Douglas Booth: It’s a challenge for sure. I’ve had nightmares about having to act with a tennis ball, going to set and just not being able to do it, you just wake up in a cold sweat. But it didn’t feel like that, because you had these goblins running around with masks, weirdly, they were on a whole B unit shooting a whole bunch of fighting and jumping on things. So, I had a visual, and their masks were around, so in my head, in my imagination, we had a very specific idea of what they’re gonna look like, so that was useful.

Then, I think once you get into a mode in your head where you’re being attacked, or you’re in a fight or flight state filming it, you’re hallucinating at some point, it’s quite easy to imagine, and it wasn’t that much of a challenge, I guess. I got used to it quite quickly. I had lots of sorry. The worst thing was trying to hit the bloody things over the head with a frying pan. I remember having this cast iron frying pan and even ripping my shoulder up, because they’re so low that I was getting right down low, they were hard targets to hit. [Chuckles]

Jon Wright: I had all these additional things which I was going to show to Doug and Hannah, pictures, concept art and things that I’d held back. So, when I would show them, they would have a fresh image in their minds, but actually, I didn’t really need that stuff, because they were both very good imagining the creatures being there.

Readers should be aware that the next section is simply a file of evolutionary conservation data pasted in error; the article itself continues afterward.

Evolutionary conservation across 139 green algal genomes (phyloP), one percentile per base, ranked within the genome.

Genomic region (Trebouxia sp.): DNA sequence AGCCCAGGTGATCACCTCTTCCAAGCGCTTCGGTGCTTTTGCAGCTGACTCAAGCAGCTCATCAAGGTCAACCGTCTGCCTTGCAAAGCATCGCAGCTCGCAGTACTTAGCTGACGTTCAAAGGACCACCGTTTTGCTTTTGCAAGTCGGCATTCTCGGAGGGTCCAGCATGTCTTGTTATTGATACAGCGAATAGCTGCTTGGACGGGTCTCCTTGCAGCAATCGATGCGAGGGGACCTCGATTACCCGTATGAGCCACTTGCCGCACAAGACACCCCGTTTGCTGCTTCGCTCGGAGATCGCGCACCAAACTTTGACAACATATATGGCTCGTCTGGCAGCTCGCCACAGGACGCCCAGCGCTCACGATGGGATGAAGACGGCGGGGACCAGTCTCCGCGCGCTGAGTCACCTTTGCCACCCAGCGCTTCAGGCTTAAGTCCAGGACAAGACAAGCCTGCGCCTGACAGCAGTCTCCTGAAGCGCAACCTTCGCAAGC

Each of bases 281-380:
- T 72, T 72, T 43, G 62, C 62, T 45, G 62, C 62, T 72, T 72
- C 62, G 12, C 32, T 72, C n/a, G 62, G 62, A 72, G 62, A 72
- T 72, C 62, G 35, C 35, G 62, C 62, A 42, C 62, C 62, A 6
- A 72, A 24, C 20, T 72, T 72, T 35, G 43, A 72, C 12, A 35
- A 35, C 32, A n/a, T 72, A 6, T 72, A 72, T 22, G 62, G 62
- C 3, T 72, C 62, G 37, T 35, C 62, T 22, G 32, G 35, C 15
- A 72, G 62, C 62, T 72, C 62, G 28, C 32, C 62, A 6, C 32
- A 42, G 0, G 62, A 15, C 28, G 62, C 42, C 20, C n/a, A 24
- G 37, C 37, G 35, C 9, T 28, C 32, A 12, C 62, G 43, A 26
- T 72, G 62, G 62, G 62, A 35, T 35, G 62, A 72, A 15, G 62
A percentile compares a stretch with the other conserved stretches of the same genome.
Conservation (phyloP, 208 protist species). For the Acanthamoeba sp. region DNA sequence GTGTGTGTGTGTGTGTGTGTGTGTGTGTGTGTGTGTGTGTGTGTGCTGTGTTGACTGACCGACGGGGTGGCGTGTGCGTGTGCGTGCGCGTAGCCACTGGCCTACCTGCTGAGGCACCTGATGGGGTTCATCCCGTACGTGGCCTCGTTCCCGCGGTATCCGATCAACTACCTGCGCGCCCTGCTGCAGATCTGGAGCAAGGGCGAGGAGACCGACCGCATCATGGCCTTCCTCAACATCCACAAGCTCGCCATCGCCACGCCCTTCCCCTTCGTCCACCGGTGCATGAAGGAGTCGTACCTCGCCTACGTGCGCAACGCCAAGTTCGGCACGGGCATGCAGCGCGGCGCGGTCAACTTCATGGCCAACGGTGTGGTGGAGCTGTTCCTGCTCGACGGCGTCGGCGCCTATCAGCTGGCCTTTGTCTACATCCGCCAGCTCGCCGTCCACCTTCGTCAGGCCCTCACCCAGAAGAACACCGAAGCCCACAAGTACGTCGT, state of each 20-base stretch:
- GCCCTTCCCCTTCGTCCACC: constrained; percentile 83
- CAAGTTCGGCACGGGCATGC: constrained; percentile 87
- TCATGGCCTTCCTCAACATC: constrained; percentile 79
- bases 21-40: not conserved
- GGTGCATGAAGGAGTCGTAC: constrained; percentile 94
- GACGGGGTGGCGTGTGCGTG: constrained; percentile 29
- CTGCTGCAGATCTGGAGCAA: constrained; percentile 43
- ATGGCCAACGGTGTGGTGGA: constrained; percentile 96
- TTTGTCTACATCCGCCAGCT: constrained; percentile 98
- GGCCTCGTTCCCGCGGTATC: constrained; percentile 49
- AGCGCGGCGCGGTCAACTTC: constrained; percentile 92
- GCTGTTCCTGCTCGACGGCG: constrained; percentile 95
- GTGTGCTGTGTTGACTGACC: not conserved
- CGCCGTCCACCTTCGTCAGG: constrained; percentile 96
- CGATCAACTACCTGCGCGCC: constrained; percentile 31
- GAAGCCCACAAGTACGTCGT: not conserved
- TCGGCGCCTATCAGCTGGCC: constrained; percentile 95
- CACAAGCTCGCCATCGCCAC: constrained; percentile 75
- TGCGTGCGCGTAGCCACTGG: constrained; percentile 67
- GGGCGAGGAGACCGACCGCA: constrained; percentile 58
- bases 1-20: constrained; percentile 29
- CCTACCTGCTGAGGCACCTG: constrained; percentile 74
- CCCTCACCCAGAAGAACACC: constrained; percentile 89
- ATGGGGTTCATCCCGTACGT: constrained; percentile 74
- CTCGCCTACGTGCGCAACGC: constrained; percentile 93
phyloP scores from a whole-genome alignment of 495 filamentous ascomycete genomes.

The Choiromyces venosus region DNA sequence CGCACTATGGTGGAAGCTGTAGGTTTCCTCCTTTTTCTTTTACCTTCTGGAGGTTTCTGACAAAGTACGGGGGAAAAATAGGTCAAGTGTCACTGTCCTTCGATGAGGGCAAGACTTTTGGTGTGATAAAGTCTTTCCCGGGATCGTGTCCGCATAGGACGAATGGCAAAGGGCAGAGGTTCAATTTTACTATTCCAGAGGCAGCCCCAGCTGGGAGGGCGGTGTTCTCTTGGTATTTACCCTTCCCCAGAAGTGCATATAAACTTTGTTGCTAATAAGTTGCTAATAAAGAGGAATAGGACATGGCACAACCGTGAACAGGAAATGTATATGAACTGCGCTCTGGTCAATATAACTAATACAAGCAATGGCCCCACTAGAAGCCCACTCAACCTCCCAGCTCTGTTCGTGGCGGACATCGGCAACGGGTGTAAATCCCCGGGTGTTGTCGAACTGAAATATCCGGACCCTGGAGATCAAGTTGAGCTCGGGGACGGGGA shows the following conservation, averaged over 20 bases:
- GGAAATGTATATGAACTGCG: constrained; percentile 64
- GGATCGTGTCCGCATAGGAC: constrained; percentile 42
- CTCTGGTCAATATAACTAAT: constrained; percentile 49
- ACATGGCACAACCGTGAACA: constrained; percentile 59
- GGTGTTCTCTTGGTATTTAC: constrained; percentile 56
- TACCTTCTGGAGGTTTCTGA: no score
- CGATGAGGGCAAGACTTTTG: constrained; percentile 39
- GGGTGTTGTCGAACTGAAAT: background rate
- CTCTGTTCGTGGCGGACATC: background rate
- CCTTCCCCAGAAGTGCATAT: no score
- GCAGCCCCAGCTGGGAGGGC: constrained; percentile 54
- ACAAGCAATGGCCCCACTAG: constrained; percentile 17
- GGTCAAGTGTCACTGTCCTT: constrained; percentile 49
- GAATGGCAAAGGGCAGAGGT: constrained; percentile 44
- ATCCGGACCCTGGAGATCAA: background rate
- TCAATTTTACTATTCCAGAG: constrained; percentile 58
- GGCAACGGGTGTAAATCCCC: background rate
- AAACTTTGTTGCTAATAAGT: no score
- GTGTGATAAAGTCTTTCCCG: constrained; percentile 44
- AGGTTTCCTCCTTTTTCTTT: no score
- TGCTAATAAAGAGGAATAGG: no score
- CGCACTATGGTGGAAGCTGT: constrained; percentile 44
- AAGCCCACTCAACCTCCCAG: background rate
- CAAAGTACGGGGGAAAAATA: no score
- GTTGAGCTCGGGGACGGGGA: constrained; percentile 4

I think in these films, it doesn’t matter how good your special effects are, the thing that sells the experience to the audience is when they see the actor, and if they believe when the actor sees the thing that they are really seeing it. Then they’re sold that the thing is really happening. But I always felt when we came in for those big close-ups with Doug and Hannah, that they really believed.

About Unwelcome

Hannah John-Kamen in Unwelcome

UNWELCOME, directed by Irish-born Jon Wright (Grabbers, Robot Overlords) and based on an original screenplay by Mark Stay, stars Hannah John-Kamen (Black Mirror, Ant-Man and The Wasp, Ready Player One) and Douglas Booth (Loving Vincent, hit Netflix film The Dirt, Jupiter Ascending, Pride and Prejudice and Zombies). A couple escapes their urban nightmare to the tranquility of rural Ireland only to hear stories of mysterious beings who live in the gnarled, ancient wood at the foot of their new garden. As warned by their new neighbors, in Irish lore the Redcaps will come when called to help souls in dire need of rescue, but it’s crucial to remember that there is always a dear price to pay for their aid.

More: Unwelcome Brings Back The Worst ‘00s Horror Trend

Unwelcome is now in select theaters and hits digital platforms on March 14.